Conservation

Project Protho

This Prothonotary is named Trillium, and was banded at Beidler in 2016. Photo: Joan Eckhart
This Prothonotary is named Trillium, and was banded at Beidler in 2016. Photo: Joan Eckhart
Conservation

Project Protho

There’s only one way to know where a migratory bird overwinters:  strap a tiny tracking device to its back. 

Why bother?  Because that’s the only way we can protect the birds both here, and there.  It’s called “full lifecycle conservation,” and it’s been the basis of some amazing success stories.

The Bahamas, for example, are a paradise for seabirds and shorebirds:  federally-listed Piping Plovers, federally-threatened Red Knots, Reddish Egrets, Clapper Rails, and more.  So Audubon recently teamed up with the government of the Bahamas to protect 92,000 acres there, just for the birds.

Inspired by this success story, Audubon South Carolina started tracking a bird that’s near and dear to our hearts, the Prothonotary Warbler.  One-quarter of “prothos” worldwide need South Carolina habitat to survive. 

Yes, we’ve got to protect local habitat.  But that's not enough.  We’ve also got to find out where prothos winter in order to arrest a population decline of more than 40 percent since the 1960s. 

So we’re now capturing prothos at Beidler Forest  eight of them in 2016  and attaching tiny electronic "backpacks."  In 2017 we recaptured and gathered data from several of those birds, and in 2018 we'll expand the effort to a large Santee Cooper property in Moncks Corner.  What we learn will be combined with data from similar investigations throughout the Southeast.

Eventually we hope to partner with bird lovers wa-a-ay south of here . . . to make sure these cheerful yellow birds continue to return to Beidler year after year.

PROJECT CONTACT:  Matt Johnson, matthew.johnson@audubon.org.

A Project Protho slideshow by Aaron Angel
A long distance migrant: Prothonotary Warblers are a cavity nesting bird whose habitat has been declining to the point where they've been listed as a species of special conservation concern.
Long-term data collection: By banding birds with color bands on their legs we can identify them as individuals, which then allows us to collect data such as behavior, territory, and migration time. Other data collected at time of capture includes weight, sex, age, wing length, tail length, flight feather wear, fat, and tarsus (leg) length.
Banding nestling Prothonotary Warbelrs: Only about half of juveniles survive past their first year, but by banding them from the nest we can get a more accurate assessment for their age when they are recaptured. Because of size constraints, there is a short window for banding nestlings, only on five days after they've hatched to ten days, a few days longer than that and they fledge from the nest.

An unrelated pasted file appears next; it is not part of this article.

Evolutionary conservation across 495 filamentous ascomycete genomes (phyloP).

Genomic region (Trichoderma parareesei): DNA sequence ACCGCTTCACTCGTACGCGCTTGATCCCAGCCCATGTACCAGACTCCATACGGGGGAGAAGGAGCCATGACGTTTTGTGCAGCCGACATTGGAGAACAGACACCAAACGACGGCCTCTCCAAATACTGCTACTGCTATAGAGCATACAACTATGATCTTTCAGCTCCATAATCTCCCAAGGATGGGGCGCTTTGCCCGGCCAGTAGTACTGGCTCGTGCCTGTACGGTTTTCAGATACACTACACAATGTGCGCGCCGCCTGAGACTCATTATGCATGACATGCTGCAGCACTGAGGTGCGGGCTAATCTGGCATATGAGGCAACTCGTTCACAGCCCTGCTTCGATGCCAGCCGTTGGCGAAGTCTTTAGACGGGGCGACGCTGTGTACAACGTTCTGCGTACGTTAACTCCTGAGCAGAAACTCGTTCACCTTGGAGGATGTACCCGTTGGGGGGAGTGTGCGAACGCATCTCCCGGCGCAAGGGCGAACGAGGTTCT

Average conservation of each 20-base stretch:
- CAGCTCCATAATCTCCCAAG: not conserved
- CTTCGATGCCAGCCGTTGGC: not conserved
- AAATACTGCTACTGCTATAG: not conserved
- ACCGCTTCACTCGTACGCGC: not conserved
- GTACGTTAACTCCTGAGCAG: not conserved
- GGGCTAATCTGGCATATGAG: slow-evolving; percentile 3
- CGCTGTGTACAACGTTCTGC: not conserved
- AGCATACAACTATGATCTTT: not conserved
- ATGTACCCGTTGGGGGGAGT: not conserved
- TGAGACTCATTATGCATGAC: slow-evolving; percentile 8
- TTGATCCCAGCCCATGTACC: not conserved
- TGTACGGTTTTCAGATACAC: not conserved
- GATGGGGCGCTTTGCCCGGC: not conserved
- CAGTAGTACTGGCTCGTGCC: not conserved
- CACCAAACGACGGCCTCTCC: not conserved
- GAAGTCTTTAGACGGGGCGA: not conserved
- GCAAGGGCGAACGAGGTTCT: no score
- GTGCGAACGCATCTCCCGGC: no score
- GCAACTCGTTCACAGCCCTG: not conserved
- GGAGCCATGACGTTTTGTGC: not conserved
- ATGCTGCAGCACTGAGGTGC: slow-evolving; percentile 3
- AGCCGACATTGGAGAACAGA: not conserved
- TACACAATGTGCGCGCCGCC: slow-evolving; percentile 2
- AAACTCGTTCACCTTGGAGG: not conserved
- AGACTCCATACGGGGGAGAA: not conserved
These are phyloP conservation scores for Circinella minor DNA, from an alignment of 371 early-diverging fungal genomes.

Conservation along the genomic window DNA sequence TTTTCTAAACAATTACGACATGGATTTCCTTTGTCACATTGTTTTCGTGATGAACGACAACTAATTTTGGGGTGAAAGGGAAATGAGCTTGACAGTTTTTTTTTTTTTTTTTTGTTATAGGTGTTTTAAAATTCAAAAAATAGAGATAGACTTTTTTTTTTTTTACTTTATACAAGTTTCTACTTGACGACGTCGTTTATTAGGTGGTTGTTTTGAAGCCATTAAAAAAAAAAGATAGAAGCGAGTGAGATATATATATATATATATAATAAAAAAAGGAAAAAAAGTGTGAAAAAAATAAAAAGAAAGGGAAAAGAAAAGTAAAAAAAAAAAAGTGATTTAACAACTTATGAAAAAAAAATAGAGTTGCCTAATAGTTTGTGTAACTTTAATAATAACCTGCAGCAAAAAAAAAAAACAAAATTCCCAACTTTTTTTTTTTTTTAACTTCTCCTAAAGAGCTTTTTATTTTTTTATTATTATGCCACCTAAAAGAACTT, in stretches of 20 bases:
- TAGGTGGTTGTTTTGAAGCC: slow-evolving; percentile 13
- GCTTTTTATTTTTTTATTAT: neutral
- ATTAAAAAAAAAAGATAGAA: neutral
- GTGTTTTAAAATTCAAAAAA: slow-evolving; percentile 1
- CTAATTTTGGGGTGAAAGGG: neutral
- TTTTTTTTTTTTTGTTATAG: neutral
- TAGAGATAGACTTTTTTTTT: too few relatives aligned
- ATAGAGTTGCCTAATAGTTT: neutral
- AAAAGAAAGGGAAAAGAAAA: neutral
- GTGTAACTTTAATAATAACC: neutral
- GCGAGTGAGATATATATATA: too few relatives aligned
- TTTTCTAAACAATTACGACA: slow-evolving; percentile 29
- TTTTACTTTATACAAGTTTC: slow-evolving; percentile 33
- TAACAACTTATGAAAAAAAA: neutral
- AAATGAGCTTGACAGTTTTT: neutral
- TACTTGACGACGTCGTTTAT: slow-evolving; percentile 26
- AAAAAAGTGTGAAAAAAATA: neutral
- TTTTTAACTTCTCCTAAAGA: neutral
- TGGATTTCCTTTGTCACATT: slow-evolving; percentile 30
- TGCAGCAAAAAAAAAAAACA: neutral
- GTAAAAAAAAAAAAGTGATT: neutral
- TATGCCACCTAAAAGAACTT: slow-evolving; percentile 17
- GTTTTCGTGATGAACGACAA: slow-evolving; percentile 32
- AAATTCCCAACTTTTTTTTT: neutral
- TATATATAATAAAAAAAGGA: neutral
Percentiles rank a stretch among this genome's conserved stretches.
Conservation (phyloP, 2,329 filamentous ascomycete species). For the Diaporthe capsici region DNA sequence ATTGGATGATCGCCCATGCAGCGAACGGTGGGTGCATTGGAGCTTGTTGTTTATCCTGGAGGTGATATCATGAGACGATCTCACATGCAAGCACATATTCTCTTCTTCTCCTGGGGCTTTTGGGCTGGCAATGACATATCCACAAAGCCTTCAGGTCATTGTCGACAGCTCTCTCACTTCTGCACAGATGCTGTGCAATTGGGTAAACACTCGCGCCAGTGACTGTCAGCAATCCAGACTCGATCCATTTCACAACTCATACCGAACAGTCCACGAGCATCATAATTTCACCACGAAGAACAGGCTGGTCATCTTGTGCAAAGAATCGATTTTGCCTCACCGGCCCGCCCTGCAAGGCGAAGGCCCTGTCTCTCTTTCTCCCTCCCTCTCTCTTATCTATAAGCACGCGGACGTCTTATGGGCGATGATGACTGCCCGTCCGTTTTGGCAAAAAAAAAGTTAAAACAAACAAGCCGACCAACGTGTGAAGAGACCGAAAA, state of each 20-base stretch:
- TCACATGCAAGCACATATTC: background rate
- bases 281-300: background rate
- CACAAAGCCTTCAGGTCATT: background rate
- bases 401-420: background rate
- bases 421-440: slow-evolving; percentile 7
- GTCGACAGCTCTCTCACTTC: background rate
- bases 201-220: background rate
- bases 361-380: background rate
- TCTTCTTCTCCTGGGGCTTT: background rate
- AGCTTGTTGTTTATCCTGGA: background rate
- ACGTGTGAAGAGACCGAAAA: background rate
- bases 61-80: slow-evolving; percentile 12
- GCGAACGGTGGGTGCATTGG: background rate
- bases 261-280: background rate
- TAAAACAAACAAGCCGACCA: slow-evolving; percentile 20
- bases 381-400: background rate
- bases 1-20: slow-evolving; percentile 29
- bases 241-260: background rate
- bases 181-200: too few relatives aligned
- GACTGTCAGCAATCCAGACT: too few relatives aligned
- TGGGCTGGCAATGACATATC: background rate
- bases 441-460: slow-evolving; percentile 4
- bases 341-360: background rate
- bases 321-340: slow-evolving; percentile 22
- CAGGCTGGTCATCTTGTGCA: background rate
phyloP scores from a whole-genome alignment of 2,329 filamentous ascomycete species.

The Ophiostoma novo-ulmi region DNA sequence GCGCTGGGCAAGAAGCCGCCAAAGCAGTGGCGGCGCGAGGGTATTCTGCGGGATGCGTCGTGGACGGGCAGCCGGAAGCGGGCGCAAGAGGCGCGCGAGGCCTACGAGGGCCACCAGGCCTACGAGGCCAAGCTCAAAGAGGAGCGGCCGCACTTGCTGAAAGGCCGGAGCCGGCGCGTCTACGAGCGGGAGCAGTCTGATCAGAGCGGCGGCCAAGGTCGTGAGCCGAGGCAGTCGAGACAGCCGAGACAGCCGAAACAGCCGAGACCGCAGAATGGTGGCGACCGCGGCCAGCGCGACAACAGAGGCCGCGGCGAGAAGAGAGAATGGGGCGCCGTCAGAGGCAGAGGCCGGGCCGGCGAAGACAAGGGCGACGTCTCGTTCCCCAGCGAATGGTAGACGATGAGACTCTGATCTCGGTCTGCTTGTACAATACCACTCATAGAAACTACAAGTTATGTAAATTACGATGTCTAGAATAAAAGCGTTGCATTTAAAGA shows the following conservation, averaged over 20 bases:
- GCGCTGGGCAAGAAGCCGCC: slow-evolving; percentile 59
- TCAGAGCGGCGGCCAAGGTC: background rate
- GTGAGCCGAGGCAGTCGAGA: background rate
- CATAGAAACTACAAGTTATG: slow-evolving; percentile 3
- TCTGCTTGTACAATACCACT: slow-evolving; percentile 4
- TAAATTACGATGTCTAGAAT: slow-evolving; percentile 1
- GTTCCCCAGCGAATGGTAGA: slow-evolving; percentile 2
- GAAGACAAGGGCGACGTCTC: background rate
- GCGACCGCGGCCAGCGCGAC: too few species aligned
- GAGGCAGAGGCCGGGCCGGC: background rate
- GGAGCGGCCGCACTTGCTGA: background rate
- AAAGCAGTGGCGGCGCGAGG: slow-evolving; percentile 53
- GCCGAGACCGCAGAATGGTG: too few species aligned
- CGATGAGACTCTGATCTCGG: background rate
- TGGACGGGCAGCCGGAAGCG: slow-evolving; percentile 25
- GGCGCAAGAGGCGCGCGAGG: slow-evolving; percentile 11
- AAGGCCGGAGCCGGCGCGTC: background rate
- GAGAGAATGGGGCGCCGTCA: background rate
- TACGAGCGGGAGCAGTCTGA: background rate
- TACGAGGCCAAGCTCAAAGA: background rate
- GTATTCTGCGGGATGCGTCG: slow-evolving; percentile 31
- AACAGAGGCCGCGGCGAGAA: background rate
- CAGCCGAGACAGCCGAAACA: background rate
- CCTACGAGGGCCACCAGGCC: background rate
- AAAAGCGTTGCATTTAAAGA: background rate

Spring thru Summer as a Bird Conservation Technician: Technicians scout on the property for unbanded male Prothonotarys, taking advantage of the warblers' territorial behavior for targeted capture. Technicians also document resightings, check over 25 nest boxes throughout the swamp and monitoring the ones in use, and helping to capture and band them. In 2021, 13 adults, 2 hatch years, and 18 nestlings were banded!
Meet the 2021 Prothonotary Warblers
From top left to right: A prothonotary checks out a hollow in a tree limb. A male raises its head and sings in its territory. A prothonotary clings to the side of a cypress knee. Four nestlings are crammed into a nest box. Bottom left to right: A prothonotary wrestles with an insect almost as large as it is. A fuzzy hatchling is held in cupped hands. A fledgling stands on a branch.
Azalea has a red over orange band and was banded here in 2019.
Tupelo (left, female) has a double green band and was banded in 2021, while Mistletoe (right, male) has a double white and was banded in 2020. They built a nest together in one of our nest boxes.
Maple (male) has double red bands and was banded this year, and often sang around the visitor center.
Magnolia (male) has a white over yellow band, was banded in 2020, and nested in a natural hole in a cypress knee.
Sparkleberry (male), has a white over blue band, was banded in 2020, and mated with Laurel, she has a red over white band.
Dogwood (male) has a double white band, and was banded as Beidler in 2018, making him presently the oldest warbler to return to nest here.
Violet (male) red over blue, banded in 2021, and is known for his odd song. We're curious to see if he finds a mate next year.
Scarlet (male) has orange over red, banded in 2021, and is named for both his band colors and for a young girl who got to witness him being banded firsthand.
Future work for the program: continue monitoring and recapturing banded birds, deploy Motus nanotags (tracking devices) to learn their migration route, and work with other groups located along the warblers' migration route to ensure they're protected start to finish.

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On April ‎16, ‎2014, this bird, named "Longshot" was the first Prothonotary Warbler in Four Holes Swamp to be equipped with a geolocator and released Photo: Richard Covey
On April ‎16, ‎2015, Longshot was caught again after returning from Colombia, South America on his annual migration. Here the sensor of the geolocator is visible. Photo: Marcie Daniels
Geolocators have to be extremely light, less than a quarter (5.7 grams, 0.2 ounces) or it's too heavy for the bird. Photo: Richard Covey
Here's the route Longshot took traveling down to Colombia.

Want more details?  Check out the press clips below.  Want to volunteer?  Please be in touch!

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